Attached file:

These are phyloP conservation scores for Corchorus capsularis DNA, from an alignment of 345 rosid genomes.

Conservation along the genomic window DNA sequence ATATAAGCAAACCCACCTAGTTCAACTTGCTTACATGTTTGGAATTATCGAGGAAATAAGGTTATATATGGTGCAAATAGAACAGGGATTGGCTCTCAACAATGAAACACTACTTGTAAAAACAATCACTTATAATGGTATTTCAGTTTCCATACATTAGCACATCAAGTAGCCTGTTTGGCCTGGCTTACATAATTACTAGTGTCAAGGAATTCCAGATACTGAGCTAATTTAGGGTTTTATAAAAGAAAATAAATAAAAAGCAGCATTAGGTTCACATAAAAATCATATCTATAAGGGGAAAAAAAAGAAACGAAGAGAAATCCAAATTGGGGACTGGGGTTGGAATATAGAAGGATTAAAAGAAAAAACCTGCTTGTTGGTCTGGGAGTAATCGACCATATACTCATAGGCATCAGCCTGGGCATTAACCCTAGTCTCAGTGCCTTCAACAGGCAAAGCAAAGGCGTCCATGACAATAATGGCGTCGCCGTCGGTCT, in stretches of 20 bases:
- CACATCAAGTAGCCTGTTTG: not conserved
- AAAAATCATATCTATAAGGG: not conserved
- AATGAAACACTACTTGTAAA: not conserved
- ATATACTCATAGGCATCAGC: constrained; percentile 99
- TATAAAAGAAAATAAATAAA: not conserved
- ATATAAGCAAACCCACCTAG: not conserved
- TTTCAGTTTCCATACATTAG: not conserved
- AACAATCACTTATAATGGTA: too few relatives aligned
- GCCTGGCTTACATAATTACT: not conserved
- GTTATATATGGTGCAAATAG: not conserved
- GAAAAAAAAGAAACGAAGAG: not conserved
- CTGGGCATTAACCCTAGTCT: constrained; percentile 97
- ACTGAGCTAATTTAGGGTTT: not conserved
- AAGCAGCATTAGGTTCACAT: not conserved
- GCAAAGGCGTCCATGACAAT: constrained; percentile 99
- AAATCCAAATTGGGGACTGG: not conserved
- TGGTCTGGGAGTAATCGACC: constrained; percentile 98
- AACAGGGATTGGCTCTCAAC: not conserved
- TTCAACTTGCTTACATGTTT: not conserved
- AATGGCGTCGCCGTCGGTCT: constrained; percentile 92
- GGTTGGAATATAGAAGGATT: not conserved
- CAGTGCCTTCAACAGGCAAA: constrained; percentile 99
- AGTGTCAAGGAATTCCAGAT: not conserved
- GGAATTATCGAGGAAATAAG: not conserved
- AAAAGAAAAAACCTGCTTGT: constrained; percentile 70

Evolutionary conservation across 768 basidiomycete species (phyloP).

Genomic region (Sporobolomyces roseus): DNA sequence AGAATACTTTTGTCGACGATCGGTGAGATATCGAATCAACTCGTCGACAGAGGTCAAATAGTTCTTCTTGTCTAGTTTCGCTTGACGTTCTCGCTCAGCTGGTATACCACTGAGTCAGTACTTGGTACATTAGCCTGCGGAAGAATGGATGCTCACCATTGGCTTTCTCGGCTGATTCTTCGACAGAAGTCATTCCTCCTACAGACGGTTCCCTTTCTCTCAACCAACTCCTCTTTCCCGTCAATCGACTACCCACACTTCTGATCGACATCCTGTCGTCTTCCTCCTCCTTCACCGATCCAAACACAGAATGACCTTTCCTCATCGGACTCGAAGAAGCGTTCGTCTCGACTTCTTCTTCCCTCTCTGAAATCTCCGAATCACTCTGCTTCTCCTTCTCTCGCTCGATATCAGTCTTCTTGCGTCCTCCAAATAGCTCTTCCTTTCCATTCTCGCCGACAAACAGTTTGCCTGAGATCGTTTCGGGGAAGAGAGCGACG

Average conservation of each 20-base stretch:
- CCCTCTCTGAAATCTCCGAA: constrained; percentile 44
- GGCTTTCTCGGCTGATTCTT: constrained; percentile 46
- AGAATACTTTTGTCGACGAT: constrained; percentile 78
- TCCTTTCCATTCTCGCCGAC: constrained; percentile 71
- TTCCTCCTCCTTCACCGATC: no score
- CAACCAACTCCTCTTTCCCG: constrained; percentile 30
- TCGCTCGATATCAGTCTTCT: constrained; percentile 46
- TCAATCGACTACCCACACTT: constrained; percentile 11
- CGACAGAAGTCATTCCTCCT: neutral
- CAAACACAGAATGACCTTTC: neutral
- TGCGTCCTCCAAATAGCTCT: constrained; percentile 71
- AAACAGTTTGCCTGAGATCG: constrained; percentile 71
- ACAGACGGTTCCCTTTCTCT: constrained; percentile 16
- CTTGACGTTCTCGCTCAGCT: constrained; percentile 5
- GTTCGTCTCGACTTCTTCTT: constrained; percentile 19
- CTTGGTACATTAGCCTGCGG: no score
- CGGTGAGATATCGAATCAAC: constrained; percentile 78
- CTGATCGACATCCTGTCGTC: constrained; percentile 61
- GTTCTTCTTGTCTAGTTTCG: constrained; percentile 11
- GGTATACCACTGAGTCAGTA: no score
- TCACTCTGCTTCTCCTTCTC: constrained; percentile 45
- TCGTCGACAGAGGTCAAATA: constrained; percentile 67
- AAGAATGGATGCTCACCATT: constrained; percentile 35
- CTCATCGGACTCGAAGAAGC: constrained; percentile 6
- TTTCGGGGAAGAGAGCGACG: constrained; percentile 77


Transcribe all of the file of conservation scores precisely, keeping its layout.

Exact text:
These are phyloP conservation scores for Corchorus capsularis DNA, from an alignment of 345 rosid genomes.

Conservation along the genomic window DNA sequence ATATAAGCAAACCCACCTAGTTCAACTTGCTTACATGTTTGGAATTATCGAGGAAATAAGGTTATATATGGTGCAAATAGAACAGGGATTGGCTCTCAACAATGAAACACTACTTGTAAAAACAATCACTTATAATGGTATTTCAGTTTCCATACATTAGCACATCAAGTAGCCTGTTTGGCCTGGCTTACATAATTACTAGTGTCAAGGAATTCCAGATACTGAGCTAATTTAGGGTTTTATAAAAGAAAATAAATAAAAAGCAGCATTAGGTTCACATAAAAATCATATCTATAAGGGGAAAAAAAAGAAACGAAGAGAAATCCAAATTGGGGACTGGGGTTGGAATATAGAAGGATTAAAAGAAAAAACCTGCTTGTTGGTCTGGGAGTAATCGACCATATACTCATAGGCATCAGCCTGGGCATTAACCCTAGTCTCAGTGCCTTCAACAGGCAAAGCAAAGGCGTCCATGACAATAATGGCGTCGCCGTCGGTCT, in stretches of 20 bases:
- CACATCAAGTAGCCTGTTTG: not conserved
- AAAAATCATATCTATAAGGG: not conserved
- AATGAAACACTACTTGTAAA: not conserved
- ATATACTCATAGGCATCAGC: constrained; percentile 99
- TATAAAAGAAAATAAATAAA: not conserved
- ATATAAGCAAACCCACCTAG: not conserved
- TTTCAGTTTCCATACATTAG: not conserved
- AACAATCACTTATAATGGTA: too few relatives aligned
- GCCTGGCTTACATAATTACT: not conserved
- GTTATATATGGTGCAAATAG: not conserved
- GAAAAAAAAGAAACGAAGAG: not conserved
- CTGGGCATTAACCCTAGTCT: constrained; percentile 97
- ACTGAGCTAATTTAGGGTTT: not conserved
- AAGCAGCATTAGGTTCACAT: not conserved
- GCAAAGGCGTCCATGACAAT: constrained; percentile 99
- AAATCCAAATTGGGGACTGG: not conserved
- TGGTCTGGGAGTAATCGACC: constrained; percentile 98
- AACAGGGATTGGCTCTCAAC: not conserved
- TTCAACTTGCTTACATGTTT: not conserved
- AATGGCGTCGCCGTCGGTCT: constrained; percentile 92
- GGTTGGAATATAGAAGGATT: not conserved
- CAGTGCCTTCAACAGGCAAA: constrained; percentile 99
- AGTGTCAAGGAATTCCAGAT: not conserved
- GGAATTATCGAGGAAATAAG: not conserved
- AAAAGAAAAAACCTGCTTGT: constrained; percentile 70

Evolutionary conservation across 768 basidiomycete species (phyloP).

Genomic region (Sporobolomyces roseus): DNA sequence AGAATACTTTTGTCGACGATCGGTGAGATATCGAATCAACTCGTCGACAGAGGTCAAATAGTTCTTCTTGTCTAGTTTCGCTTGACGTTCTCGCTCAGCTGGTATACCACTGAGTCAGTACTTGGTACATTAGCCTGCGGAAGAATGGATGCTCACCATTGGCTTTCTCGGCTGATTCTTCGACAGAAGTCATTCCTCCTACAGACGGTTCCCTTTCTCTCAACCAACTCCTCTTTCCCGTCAATCGACTACCCACACTTCTGATCGACATCCTGTCGTCTTCCTCCTCCTTCACCGATCCAAACACAGAATGACCTTTCCTCATCGGACTCGAAGAAGCGTTCGTCTCGACTTCTTCTTCCCTCTCTGAAATCTCCGAATCACTCTGCTTCTCCTTCTCTCGCTCGATATCAGTCTTCTTGCGTCCTCCAAATAGCTCTTCCTTTCCATTCTCGCCGACAAACAGTTTGCCTGAGATCGTTTCGGGGAAGAGAGCGACG

Average conservation of each 20-base stretch:
- CCCTCTCTGAAATCTCCGAA: constrained; percentile 44
- GGCTTTCTCGGCTGATTCTT: constrained; percentile 46
- AGAATACTTTTGTCGACGAT: constrained; percentile 78
- TCCTTTCCATTCTCGCCGAC: constrained; percentile 71
- TTCCTCCTCCTTCACCGATC: no score
- CAACCAACTCCTCTTTCCCG: constrained; percentile 30
- TCGCTCGATATCAGTCTTCT: constrained; percentile 46
- TCAATCGACTACCCACACTT: constrained; percentile 11
- CGACAGAAGTCATTCCTCCT: neutral
- CAAACACAGAATGACCTTTC: neutral
- TGCGTCCTCCAAATAGCTCT: constrained; percentile 71
- AAACAGTTTGCCTGAGATCG: constrained; percentile 71
- ACAGACGGTTCCCTTTCTCT: constrained; percentile 16
- CTTGACGTTCTCGCTCAGCT: constrained; percentile 5
- GTTCGTCTCGACTTCTTCTT: constrained; percentile 19
- CTTGGTACATTAGCCTGCGG: no score
- CGGTGAGATATCGAATCAAC: constrained; percentile 78
- CTGATCGACATCCTGTCGTC: constrained; percentile 61
- GTTCTTCTTGTCTAGTTTCG: constrained; percentile 11
- GGTATACCACTGAGTCAGTA: no score
- TCACTCTGCTTCTCCTTCTC: constrained; percentile 45
- TCGTCGACAGAGGTCAAATA: constrained; percentile 67
- AAGAATGGATGCTCACCATT: constrained; percentile 35
- CTCATCGGACTCGAAGAAGC: constrained; percentile 6
- TTTCGGGGAAGAGAGCGACG: constrained; percentile 77